When I was about seven or eight, my mom tried to teach me to crochet. Mom was a master at it, making doilies, cozies, centerpieces, and even window sheers with the thinnest of crochet threads and the tiniest hooks.
I tried to crochet like she did, but I didn’t have the patience for the thinnest of crochet threads and the tiniest hooks. My pieces came out gnarled and tangled, and Mom got frustrated with my frustration. So I dropped it.
I re-acquainted myself to crochet when I was a college student, studying abroad in Europe. I was on a train from Roma, Italy, to Nice, France. Sitting across from me in the train car was an Italian grandma, crocheting a shawl. I dug out some thick string from my backpack and finger-crocheted a little bracelet. The grandma saw me do this, and she smiled when I gave it to her.
“Grazie,” she said, and she told me her name, Hidola Sabatini. I never saw her again after that train ride, but that moment when crochet — of all things — connected two strangers together stuck with me.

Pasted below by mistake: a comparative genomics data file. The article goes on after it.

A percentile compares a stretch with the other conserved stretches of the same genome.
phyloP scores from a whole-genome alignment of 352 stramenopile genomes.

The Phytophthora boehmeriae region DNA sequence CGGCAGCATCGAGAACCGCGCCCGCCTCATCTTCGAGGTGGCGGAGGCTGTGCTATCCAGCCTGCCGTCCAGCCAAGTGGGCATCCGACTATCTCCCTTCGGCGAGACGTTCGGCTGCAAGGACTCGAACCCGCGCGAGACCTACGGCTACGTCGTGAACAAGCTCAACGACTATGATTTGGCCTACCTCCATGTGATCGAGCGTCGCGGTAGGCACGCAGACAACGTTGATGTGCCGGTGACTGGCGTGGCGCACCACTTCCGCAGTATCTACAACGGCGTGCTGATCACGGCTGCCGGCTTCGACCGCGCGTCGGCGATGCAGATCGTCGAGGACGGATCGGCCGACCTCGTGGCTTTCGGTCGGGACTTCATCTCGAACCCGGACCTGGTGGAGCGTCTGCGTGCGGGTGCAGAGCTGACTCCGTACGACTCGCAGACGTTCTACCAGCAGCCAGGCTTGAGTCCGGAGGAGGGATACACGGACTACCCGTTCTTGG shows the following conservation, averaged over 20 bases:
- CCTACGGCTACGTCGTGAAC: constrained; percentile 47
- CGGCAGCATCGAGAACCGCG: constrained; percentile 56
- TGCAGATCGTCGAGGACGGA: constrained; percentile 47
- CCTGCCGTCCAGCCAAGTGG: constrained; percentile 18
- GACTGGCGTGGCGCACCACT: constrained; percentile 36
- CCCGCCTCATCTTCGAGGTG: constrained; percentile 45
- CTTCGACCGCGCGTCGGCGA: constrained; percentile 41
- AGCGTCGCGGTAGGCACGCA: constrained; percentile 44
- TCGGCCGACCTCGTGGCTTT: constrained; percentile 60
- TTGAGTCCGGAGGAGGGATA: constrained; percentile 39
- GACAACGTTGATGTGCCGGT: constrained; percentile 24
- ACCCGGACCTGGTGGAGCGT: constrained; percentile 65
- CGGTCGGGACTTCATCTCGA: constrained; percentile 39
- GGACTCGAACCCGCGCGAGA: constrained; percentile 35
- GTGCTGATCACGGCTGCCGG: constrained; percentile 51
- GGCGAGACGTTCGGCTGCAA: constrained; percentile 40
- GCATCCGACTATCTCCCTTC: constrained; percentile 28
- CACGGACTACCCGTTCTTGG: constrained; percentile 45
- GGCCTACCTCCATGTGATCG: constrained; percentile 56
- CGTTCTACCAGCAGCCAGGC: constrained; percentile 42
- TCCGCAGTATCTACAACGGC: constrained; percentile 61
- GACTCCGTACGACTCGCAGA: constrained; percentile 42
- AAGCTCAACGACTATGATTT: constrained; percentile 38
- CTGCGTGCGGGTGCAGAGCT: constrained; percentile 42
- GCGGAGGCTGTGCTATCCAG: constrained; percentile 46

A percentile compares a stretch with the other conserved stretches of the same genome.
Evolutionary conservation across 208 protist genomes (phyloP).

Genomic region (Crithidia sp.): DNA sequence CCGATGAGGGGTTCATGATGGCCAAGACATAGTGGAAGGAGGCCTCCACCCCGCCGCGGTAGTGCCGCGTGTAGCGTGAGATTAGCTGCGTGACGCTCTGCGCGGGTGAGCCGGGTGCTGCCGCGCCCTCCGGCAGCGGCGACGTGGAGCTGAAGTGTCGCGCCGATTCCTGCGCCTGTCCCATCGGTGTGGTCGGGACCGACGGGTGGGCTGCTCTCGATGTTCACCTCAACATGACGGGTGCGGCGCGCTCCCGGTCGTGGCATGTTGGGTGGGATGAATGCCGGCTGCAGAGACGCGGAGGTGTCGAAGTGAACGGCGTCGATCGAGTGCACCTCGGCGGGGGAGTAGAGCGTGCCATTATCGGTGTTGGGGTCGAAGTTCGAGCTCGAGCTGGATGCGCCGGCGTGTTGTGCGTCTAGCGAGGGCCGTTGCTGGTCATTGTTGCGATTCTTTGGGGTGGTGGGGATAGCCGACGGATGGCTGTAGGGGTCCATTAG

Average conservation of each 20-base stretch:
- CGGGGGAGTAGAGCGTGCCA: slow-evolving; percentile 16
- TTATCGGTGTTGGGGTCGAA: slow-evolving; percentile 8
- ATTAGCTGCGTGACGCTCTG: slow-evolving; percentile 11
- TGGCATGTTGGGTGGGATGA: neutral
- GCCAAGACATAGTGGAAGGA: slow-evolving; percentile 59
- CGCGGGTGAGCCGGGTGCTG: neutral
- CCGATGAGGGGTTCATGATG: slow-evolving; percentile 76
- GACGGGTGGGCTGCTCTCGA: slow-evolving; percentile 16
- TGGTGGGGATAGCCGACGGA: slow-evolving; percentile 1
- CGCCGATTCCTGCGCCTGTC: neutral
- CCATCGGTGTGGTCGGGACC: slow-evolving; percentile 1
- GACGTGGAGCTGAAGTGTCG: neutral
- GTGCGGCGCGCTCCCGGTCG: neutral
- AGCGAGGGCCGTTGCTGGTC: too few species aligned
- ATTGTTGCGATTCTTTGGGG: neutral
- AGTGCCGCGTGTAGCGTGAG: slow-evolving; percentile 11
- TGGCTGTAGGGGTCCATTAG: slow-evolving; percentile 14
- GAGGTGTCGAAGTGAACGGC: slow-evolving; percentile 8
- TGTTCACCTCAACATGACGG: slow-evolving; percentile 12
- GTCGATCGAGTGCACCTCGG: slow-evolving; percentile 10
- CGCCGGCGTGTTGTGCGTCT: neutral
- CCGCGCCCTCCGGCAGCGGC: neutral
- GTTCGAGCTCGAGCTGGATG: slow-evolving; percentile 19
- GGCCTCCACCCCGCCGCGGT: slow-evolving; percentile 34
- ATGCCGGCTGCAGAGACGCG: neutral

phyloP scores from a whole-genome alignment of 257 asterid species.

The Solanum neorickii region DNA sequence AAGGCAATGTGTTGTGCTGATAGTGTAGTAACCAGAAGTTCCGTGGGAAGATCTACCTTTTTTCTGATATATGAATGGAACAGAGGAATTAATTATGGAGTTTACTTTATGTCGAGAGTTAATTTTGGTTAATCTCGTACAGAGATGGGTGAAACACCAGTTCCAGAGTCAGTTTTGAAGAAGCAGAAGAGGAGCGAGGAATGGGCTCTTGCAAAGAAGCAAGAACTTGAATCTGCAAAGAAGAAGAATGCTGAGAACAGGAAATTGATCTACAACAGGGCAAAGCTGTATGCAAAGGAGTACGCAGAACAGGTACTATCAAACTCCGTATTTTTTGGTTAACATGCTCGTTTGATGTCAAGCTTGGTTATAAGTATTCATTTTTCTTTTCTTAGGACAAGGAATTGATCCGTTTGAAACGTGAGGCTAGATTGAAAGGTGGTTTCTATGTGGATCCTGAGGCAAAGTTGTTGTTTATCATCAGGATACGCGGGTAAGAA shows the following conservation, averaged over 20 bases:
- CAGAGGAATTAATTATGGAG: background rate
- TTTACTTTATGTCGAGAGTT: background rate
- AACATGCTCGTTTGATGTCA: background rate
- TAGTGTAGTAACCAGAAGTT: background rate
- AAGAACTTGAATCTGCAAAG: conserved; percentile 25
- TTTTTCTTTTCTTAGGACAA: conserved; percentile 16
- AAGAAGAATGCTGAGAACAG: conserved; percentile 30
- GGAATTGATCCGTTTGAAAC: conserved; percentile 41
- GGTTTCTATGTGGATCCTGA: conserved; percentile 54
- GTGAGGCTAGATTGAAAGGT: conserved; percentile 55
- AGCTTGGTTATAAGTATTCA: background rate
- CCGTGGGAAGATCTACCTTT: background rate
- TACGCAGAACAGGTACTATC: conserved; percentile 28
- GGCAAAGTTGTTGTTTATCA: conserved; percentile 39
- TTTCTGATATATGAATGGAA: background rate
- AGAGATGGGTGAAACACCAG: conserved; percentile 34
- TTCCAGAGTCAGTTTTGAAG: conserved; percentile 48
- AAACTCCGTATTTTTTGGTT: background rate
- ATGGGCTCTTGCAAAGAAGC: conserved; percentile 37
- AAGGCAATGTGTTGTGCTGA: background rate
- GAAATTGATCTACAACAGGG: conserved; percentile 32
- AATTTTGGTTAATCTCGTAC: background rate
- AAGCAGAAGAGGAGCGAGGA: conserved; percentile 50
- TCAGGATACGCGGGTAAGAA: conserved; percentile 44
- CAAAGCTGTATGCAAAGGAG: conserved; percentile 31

A few years later, when I was cooped up in a cubicle, fighting with a centralized database network that seemed to go down every two hours, I took up crocheting again to pass the time. One day, I brought a skein of medium-weight yarn and a hook that hit the Goldilock spot: not too big, not too small. A fellow cubicle-mate — a forty-something African-American woman — showed me the ropes of keeping the chain loose and springy, of keeping the stitches even and straight. The network went down a lot, so I kept adding more skeins. When I would wait outside for my carpool ride, I crocheted. Older women would notice my twenty-something year old self and smile.
By the time the network stabilized, I had gone through twenty skeins of maroon yarn and inadvertently made a king-sized bedspread.
Since then, between grad school, teaching, marriage then divorce, and parenting, I would turn to crochet when I needed to slow down, when I needed to see something tangible progress before my fingertips. Sitting down with hook and yarn, my fingers repeating movements like a nun before her rosary, is the closest to meditation that I’ve gotten. It’s a form of mindful giving, as I make these crocheted pieces and give them away.
I’m not a master like my mom. I still have no patience with the tiniest hooks and the thinnest threads. But medium and bulky weight yarn, the size G-N hooks, are my elements where I don’t have to think about anything except for the chain and the stitch for a while.